All of which sounds like this should be yet another noir-ish novel about unlikable people murdering other unlikable people whilst enslaving still other people who would likely be just as bad if they ever got the whip hand. Drayden gives us a cast of sympathetic people doing terrible things because they have convinced themselves that these are the least bad choices available. I cared about what happened to them. I’m looking forward to Drayden’s next novel.

Escaping Exodus is available here (Amazon) here (Amazon.ca) and here (Chapters-Indigo).

1: From the perspective of the starbeasts, this is a horror novel in which an ancient and potentially long-lived species finds itself overwhelmed by a fatal infestation.


  • DP

    Sounds interesting, anyway. I will have to take a look. Generation ships developing highly regimented cultures certainly seems more plausible then forgetting who they are and turning barbarians.

    Fleets of generation ships at a better plan than individual ones, though do produce extra failure models of their own. Has there ever been a semi-serious design study of what a generation ship spacecraft might actually look like? I am very skeptical that you could simultaneously create the popular sort of "big L5 colony in space" design (with necessary radiation shielding, reaction mass, etc.) even if you solve the eco-engineering problems, without the ship being so massive that your maximum delta-V would leave you crawling along at a rate that would take many tens of thousands of years to hit a nearby star even assuming 100,000-Isp fusion rockets or the like.

    The "leave a dying earth to settle a new solar system" trope does not really work for me if you are assuming technology that requires generation ships rather than magic FTL. If you have life support and ecosystem technology that will make generation ships survivable, staying put and using that tech to survive, or build a habitat, should be easier still. Even ravaged by global warming, nuclear war, or whatever, Earth is likely nicer than what you might find, plus full of salvageable human ruins.

  • Rose Embolism

    I agree. The resources and durable life support that would allow an interstellar voyage of decades or cen

  • (sorry about that, there was an interface error)

    I agree. The resources and durable life support that would allow an interstellar voyage of decades or centuries would allow for even longer-term survival in the solar system.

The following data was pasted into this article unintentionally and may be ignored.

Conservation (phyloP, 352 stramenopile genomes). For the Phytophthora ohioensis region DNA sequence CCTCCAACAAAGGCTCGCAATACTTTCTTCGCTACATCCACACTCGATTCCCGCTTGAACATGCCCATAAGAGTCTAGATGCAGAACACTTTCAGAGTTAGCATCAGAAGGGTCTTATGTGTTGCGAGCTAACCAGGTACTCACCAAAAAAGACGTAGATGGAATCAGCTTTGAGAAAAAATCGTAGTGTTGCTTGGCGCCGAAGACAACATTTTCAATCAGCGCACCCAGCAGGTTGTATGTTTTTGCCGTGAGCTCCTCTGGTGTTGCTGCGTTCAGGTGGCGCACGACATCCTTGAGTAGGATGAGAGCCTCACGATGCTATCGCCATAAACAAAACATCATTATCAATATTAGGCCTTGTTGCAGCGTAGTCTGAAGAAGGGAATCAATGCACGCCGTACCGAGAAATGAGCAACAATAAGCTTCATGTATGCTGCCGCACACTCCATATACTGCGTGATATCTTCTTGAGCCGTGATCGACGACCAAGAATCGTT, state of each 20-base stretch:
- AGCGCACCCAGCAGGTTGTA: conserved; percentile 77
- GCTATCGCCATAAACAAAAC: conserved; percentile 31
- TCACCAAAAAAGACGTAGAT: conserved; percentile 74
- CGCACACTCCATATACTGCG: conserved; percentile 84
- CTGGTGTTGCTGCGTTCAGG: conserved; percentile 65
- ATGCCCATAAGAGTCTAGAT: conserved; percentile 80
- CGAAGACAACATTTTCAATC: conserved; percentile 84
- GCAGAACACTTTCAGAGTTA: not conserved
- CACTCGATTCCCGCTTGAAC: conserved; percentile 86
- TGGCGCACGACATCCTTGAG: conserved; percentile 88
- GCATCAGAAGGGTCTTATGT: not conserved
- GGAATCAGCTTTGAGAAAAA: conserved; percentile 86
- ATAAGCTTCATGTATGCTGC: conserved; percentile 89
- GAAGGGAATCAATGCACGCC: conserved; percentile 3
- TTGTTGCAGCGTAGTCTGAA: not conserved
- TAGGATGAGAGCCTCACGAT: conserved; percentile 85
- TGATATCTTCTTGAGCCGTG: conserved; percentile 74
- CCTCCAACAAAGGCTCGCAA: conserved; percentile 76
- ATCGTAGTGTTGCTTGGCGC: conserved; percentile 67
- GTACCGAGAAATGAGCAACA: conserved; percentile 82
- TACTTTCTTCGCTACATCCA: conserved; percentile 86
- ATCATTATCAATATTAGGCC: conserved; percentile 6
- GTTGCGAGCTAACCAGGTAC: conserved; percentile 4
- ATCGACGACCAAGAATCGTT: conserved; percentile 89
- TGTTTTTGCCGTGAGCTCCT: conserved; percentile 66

• Robert Carnegie

      So, perhaps the book doesn't play it this way, maybe the sun goes wrong? Or it's another "lie to the generation ship descendants about why they're on a generation ship" story.

      Sometimes it's political. Dying earth ecology, my foot. There's a James White novel - cold-sleep, I think, not generation ship - where they left because of gun nuts. And David Gerrold's "Lost Cometary Colony" was running from creditors.

      • DP

        Cold sleep (or some other medical means of longevity) seems more plausible. Sure, if the sun is going wrong or some other sol system-spanning threat, you would have to leave by any means necessary. Likewise if there are bad people or constructs (AIs, whatever) you need to escape from. (Though one has to be careful with a scenario where you are powerful enough to build a huge generation starship but not powerful enough to use the resources to win your conflict, especially when you consider he Kzinti lesson. Though perhaps it's a peace treaty sort of thing: "you folks get to leave, and we'll keep the solar system"). Religious or equivalent motivation might also be enough to spur a megaproject and find people willing to risk their lives aboard it

  • Default User

    The novel Noumenon by Marina J. Lostetter has a generation ship populated by clones of various talented scientists and engineers. They keep making and raising/training new clones as the years go by. The mission is not to escape Earth or even colonize, it's to perform scientific investigation on a strange object far away. They don't exactly travel STL, but the travel method still takes many generations to get there.